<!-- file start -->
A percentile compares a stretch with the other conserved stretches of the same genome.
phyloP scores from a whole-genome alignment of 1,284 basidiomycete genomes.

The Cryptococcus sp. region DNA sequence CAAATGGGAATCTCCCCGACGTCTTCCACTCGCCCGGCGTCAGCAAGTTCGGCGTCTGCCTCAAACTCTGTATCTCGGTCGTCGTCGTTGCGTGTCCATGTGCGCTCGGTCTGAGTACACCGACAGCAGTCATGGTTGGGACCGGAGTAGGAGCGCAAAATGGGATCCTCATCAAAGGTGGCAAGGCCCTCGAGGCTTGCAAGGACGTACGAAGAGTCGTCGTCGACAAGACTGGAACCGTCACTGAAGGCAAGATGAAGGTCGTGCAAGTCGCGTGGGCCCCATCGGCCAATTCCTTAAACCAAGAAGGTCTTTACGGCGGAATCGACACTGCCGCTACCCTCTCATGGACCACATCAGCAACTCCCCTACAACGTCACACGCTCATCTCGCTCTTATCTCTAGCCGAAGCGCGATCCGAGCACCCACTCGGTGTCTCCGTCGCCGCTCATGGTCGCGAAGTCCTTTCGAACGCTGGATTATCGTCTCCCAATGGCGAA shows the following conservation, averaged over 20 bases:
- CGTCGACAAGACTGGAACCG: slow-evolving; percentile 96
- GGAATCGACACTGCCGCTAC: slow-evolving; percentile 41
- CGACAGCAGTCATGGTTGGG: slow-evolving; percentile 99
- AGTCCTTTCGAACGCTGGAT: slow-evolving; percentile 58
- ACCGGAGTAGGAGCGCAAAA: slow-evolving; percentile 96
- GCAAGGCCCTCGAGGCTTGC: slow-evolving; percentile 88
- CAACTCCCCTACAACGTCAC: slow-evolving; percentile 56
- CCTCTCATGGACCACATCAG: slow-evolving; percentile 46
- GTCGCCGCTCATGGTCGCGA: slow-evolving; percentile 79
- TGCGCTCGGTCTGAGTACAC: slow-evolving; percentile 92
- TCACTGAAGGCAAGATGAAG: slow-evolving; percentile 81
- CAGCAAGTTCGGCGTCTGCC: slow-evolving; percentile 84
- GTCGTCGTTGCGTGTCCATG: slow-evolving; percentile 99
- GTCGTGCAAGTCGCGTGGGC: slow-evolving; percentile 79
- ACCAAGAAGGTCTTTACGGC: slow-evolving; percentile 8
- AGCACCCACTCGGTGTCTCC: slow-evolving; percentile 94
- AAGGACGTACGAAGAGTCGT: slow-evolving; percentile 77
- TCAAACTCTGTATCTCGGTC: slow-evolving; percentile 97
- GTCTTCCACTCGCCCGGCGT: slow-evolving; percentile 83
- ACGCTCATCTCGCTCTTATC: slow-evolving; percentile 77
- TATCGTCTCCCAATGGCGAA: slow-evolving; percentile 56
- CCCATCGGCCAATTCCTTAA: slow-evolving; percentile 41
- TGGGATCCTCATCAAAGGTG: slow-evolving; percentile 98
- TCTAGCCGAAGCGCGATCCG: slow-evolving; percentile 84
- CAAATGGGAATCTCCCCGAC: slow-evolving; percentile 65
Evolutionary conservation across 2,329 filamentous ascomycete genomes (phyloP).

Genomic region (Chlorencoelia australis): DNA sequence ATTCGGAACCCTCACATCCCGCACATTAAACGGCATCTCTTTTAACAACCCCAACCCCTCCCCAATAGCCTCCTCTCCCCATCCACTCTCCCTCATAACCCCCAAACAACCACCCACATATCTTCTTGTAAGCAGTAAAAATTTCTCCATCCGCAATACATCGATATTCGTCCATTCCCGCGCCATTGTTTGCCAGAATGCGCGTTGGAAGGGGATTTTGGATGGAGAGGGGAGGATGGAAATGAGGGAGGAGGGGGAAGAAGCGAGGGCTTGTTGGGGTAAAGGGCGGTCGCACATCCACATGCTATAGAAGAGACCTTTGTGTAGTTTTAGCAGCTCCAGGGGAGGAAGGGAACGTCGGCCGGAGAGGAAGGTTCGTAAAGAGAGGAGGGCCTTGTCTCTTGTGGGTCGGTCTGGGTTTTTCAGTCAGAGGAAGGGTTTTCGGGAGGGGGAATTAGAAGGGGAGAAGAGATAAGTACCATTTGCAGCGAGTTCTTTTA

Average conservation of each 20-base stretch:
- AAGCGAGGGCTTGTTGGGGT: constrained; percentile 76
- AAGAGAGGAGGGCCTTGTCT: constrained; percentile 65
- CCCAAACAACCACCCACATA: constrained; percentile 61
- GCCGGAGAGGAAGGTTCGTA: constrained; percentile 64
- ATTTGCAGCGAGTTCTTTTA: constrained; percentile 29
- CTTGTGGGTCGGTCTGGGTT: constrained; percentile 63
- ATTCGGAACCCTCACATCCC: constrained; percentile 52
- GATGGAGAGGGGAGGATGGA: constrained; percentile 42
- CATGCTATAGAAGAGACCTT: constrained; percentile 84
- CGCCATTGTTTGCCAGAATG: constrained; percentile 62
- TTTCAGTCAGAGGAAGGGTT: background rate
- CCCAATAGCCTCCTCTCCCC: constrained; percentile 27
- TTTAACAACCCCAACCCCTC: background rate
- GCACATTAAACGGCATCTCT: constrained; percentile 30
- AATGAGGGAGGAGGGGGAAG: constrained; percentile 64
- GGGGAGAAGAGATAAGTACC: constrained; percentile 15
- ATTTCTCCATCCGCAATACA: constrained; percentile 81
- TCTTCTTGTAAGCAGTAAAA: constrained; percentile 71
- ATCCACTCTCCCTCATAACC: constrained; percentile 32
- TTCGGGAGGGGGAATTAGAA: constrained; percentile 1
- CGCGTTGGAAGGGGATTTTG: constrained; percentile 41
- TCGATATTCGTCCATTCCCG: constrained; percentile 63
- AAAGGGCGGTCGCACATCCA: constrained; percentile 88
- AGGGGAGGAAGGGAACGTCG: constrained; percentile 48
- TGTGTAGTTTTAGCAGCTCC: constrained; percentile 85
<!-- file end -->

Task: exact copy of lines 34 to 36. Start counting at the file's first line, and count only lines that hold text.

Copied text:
- CCCAAACAACCACCCACATA: constrained; percentile 61
- GCCGGAGAGGAAGGTTCGTA: constrained; percentile 64
- ATTTGCAGCGAGTTCTTTTA: constrained; percentile 29